Yesterday I was at the library, and I noticed a magazine called Real Simple in our library friends bookstore. I’ve seen this mag before, but had never really paid much attention. Since the library friends store sells magazines for 10 cents, I figured I might as well part with a dime and look at their ideas for organizing a kitchen – the cover story, and an area where I could use help. The magazine’s subtitle is “life made easier,” and it’s supposedly full of hints and tips for living a simple, less-stressed lifestyle. As I flipped through, I saw an article about how to choose a handbag. They had tested a bunch of bags, and put them in three categories: under $150, $150 – $500, and over $500. For a handbag. The article went on to warn the reader that most bags under $150 are flawed, but that they had managed to find a few standouts. They lamented the horrors of having a cheap bag(under $150) blowout at the seams, or break a handle, leaving your stuff all over the ground.
This cracked me up. I have a bit of a love of purses. J will attest to this, as I have a whole shelf in his side of the closet filled up with my purses. And I would guess that I’ve spent a total of about $100 on them, bought over the last 5 years or so. Almost all of them came from thrift stores, for $5 or less. I have one (surely fake) Kate Spade bag that I found at a thrift store for $7, and a couple purses that I got at Ross for maybe $15. I have carried a purse since I was about 10, and never once have I had one give out on me. As I was looking at the price tags on the bags in the magazine article, I considered the ‘cheap’ ones to be really expensive (this is, after all, a bag to schlep your stuff around in), and the ones in the over $500 category were laugh-out-loud ridiculous.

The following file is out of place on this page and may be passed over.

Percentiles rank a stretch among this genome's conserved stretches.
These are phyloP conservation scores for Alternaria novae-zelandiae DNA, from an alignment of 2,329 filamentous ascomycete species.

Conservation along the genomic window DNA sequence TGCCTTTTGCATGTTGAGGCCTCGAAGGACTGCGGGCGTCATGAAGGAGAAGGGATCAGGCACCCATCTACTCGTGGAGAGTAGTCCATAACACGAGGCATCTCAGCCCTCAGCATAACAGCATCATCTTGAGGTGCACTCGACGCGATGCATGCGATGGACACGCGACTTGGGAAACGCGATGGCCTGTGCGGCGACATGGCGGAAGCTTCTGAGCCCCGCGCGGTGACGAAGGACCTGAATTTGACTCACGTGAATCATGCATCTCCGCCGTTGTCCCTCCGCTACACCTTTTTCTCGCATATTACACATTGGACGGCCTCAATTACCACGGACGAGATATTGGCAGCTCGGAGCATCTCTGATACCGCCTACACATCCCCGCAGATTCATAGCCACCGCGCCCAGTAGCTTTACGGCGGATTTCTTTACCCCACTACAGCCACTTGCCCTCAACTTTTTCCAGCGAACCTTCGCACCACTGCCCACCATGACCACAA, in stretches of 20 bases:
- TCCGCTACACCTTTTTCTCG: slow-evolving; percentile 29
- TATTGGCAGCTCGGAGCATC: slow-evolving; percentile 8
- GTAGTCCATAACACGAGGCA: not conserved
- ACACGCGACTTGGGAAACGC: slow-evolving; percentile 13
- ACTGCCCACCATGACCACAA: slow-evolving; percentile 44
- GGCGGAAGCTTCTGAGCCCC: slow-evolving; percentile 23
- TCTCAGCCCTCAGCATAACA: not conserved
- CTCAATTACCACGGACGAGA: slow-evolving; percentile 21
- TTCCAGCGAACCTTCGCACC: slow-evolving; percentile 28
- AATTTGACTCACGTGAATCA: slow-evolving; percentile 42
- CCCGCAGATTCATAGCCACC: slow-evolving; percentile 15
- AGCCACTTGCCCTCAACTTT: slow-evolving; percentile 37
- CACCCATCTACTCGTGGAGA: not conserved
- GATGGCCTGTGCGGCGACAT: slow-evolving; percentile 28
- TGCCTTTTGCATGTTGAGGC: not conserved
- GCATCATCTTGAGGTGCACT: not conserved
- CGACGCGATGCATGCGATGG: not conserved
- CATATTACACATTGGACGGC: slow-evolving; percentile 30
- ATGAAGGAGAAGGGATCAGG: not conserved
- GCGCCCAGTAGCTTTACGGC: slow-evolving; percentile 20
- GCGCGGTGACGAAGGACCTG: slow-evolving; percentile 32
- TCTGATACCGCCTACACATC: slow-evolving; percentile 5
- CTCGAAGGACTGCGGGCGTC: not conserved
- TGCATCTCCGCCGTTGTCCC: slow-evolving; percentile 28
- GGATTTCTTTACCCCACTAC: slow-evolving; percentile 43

It seems to me that if someone is paying this sort of money for a purse, they are probably also paying oodles of money for shoes, briefcases, clothes, makeup, cars, houses, boats, etc. This all amounts to a considerable monthly living expenses bill, and likely requires that the owner of all this stuff works long hours, and owes her soul to her job. Doesn’t seem all that simple or easy to me.
Every six months or so, I check out Janet Luhrs’ The Simple Living Guide from our local library. I should probably just buy it, as often as I’ve checked it out. This is a book that always inspires me, and the best one I’ve ever found on the subject of living simply. It’s not about frugality as much as it’s about living deliberately and consciously, which means different things to different people. For me, it reminds me to not have more than I need, and to keep my life as uncluttered as possible, so that I have time and energy to enjoy the things that matter to me. J and I enjoy our jobs, but there are plenty of other things that we enjoy more. So we try as much as we can to design our life so that we don’t need to spend all of our time earning money. And my thrift store purses continue to hold up just fine.